In Japanese, it’s more like, “Found a Chocobo!” Except the word used is a special version of “I found a…”, which is said in a happy tone. Just reading it I can imagine a young kid saying this out loud.

Eat Your Carrots

I guess this is sort of repeating stuff from before, but I felt it important to give it its own dedicated blurbI guess this is sort of repeating stuff from before, but I felt it important to give it its own dedicated blurbI guess this is sort of repeating stuff from before, but I felt it important to give it its own dedicated blurb

As we saw briefly earlier, the item used to summon the big Chocobos is called a “Gysahl Vegetable” in Final Fantasy IV, a “Chocobo Vegetable” in Final Fantasy IV Easy Type, and a “Carrot” in Final Fantasy II.

Gysahl was a town in Final Fantasy III for the original Famicom. Since Final Fantasy IV Easy Type is meant for new players, the developers probably assumed it would make more sense to tie the name in with Chocobos rather than with a past game players probably never played before.

That same reasoning, along with the fact that item names have to be really short, is probably why it was called a “Carrot” in the English localization.

Big Bird

I just realized you could probably do some word play with 'Chocobo' to market a Chocobo-themed stick of chocolate. Get on it Square Enix!I just realized you could probably do some word play with 'Chocobo' to market a Chocobo-themed stick of chocolate. Get on it Square Enix!

The big, hidden Chocobo in Chocobo forests will hold on to your items for you.

In English, it’s called a “Big Chocobo”. In Japanese, it’s called a “Fat Chocobo”.

If you look at its sprite, you’ll also see something coming out of its mouth:

It probably doesn’t need mentioning, but this is a common thing used in Japanese comics, etc. to show someone making a sound of exhausted relief or to indicate burping after eating lots of food:

This reinforces the idea that it’s a “fat” Chocobo rather than just a large-sized one.

On top of that, in Japanese the Fat Chocobo talks in a deep, slow voice like you might expect some really giant, fat creature to sound like.

It’s a little harder to bring that across in translation, especially when you have so little space for text, so this didn’t make it into the localization.

In this first Japanese screenshot, he says something like, “Heeeey, yoooou want something?”

YOU WANT DONUT?YOU WANT DONUT?

In this second screenshot, he says something like, “What’ll you give meeee?”

I WANT DONUTI WANT DONUT

And in this third one he says, “What do yooou want?”

ARE YOU DONUT?ARE YOU DONUT?

I can almost actually hear how he would sound speaking in Japanese, but in English it’s tougher for me to convey it well. I imagine something like the big ghost that visits Uncle Scrooge in that old Disney version of A Christmas Carol.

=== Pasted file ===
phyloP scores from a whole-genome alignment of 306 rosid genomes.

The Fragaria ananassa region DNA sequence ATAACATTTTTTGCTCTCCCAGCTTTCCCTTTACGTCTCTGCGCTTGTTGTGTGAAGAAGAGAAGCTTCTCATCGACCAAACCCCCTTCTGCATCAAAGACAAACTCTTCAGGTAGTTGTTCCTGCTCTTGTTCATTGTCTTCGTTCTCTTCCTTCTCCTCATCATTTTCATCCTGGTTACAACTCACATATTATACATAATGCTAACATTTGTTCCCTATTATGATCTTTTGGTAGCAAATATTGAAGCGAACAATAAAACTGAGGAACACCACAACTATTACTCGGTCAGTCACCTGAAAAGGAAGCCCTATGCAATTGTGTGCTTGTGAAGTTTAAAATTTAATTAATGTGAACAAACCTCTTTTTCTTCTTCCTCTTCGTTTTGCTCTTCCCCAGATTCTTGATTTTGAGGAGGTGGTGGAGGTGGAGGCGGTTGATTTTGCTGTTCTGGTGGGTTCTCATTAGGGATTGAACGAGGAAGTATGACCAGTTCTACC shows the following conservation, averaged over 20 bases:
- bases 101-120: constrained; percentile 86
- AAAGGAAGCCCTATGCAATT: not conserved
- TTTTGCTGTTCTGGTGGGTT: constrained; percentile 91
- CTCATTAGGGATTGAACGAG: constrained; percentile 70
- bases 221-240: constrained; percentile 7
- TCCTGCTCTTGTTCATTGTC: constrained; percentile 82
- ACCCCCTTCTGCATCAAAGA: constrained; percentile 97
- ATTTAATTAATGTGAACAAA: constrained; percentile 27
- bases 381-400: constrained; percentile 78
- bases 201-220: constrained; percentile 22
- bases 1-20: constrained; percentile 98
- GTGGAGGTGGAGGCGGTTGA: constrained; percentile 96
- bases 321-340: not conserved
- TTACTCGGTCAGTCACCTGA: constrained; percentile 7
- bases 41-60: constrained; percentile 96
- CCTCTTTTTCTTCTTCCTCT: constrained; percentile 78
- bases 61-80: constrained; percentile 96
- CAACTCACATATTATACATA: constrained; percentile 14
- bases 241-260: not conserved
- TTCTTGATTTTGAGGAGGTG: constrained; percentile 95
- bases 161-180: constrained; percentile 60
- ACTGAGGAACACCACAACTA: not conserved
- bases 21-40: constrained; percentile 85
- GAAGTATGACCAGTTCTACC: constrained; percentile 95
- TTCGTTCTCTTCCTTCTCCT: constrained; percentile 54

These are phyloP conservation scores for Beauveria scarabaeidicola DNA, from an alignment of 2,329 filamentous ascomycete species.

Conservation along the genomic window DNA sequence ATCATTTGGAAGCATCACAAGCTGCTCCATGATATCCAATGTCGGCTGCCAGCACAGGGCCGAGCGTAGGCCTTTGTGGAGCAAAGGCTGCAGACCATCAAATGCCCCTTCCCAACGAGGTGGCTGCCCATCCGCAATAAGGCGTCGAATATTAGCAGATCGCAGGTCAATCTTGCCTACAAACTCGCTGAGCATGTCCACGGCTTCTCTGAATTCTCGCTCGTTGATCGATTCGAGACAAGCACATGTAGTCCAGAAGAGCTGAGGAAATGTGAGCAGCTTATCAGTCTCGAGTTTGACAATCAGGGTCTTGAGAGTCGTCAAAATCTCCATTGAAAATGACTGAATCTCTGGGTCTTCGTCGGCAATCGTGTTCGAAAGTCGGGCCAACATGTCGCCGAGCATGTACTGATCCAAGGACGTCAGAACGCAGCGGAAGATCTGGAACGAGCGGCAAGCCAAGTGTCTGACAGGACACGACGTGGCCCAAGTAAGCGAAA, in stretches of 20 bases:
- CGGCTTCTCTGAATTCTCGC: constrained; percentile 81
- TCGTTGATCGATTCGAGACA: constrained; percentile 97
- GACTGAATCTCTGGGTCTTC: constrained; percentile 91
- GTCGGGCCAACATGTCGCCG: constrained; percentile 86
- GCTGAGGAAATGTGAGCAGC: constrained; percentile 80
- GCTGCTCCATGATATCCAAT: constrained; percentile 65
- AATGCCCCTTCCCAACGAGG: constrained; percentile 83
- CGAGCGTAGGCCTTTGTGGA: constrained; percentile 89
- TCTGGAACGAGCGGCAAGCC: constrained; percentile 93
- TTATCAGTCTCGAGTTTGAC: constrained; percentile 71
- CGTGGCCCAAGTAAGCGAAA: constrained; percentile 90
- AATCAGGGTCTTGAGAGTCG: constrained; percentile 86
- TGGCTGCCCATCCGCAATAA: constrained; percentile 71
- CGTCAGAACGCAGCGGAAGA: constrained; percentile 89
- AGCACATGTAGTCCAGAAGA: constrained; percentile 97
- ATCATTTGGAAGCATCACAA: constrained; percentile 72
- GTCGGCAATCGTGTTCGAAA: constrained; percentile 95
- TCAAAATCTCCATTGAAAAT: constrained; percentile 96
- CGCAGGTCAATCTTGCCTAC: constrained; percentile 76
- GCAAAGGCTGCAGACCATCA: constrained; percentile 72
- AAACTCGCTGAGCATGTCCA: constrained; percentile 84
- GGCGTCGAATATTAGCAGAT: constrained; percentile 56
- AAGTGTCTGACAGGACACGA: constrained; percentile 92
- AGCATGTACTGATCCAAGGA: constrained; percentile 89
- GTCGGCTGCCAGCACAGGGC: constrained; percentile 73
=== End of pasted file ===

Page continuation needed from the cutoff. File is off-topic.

Anyway, all that aside, we also see that while the English localization struggles to fit the Chocobo’s text into the window, the Japanese version has so much extra space that it can even add “Fat Chocobo:” to the beginning of the text. Sometimes it’s convenient how concise Japanese can be.

Incidentally, Fat Chocobos first appeared in Final Fantasy III for the Famicom too, not just the Gysahl Vegetable:

The Dark Side

At last, the time has come to set out on the adventure!

Right off the bat you’ll notice that Cecil has an extra battle skill in Final Fantasy IV and Final Fantasy IV Easy Type: “Darkness”.

I always thought it was interesting how fan translations expanded the menu box to say 'Dark Wave' when even the original menu just says 'Dark' or 'Darkness'I always thought it was interesting how fan translations expanded the menu box to say 'Dark Wave' when even the original menu just says 'Dark' or 'Darkness'I always thought it was interesting how fan translations expanded the menu box to say 'Dark Wave' when even the original menu just says 'Dark' or 'Darkness'

This attack lets Cecil attack all enemies with a wave of energy. But after he’s executed it, he loses a small amount of HP (about 1/8th of his HP I think), so it’s important not to overuse it.

Final Fantasy IV (Super Famicom)

This skill was taken out of the English localization for reasons unknown. Did the localizers feel that the idea of your own attacks reducing your HP might confuse players, especially right at the start of the game? Or was it something else? I’d love to know, so let me know if you have any insight!

3 Comments
  1. Hello

    I recently purchased a Japanese copy of the Final Fantasy IV PSP version. I noticed that the text is in English (could be due to my PSP Region) and the dancer is uncensored here. If that’s the case, I am just wondering is the translation more accurate? Does it still have the censored bits despite it being the Japanese version? Or is it the same as the American version?

    Reply
    1. The PSP translation is very close to the GBA translation, here’s some more info: https://legendsoflocalization.com/which-final-fantasy-iv-translation-should-you-play/#final-fantasy-iv-playstation-portable

      For the dancer herself, it indeed appears the clothes come off in the Japanese PSP release but not a/the Western version.

      Japanese dance: https://youtu.be/trw1SUNaH-U?t=1056
      Western dance: https://youtu.be/lmDiaW-VXFI?t=876

      Reply
  2. Specific Certainty

    “Dwarf bread”… is that a Discworld reference? It seems like the sort of thing that the developers would like.

    Reply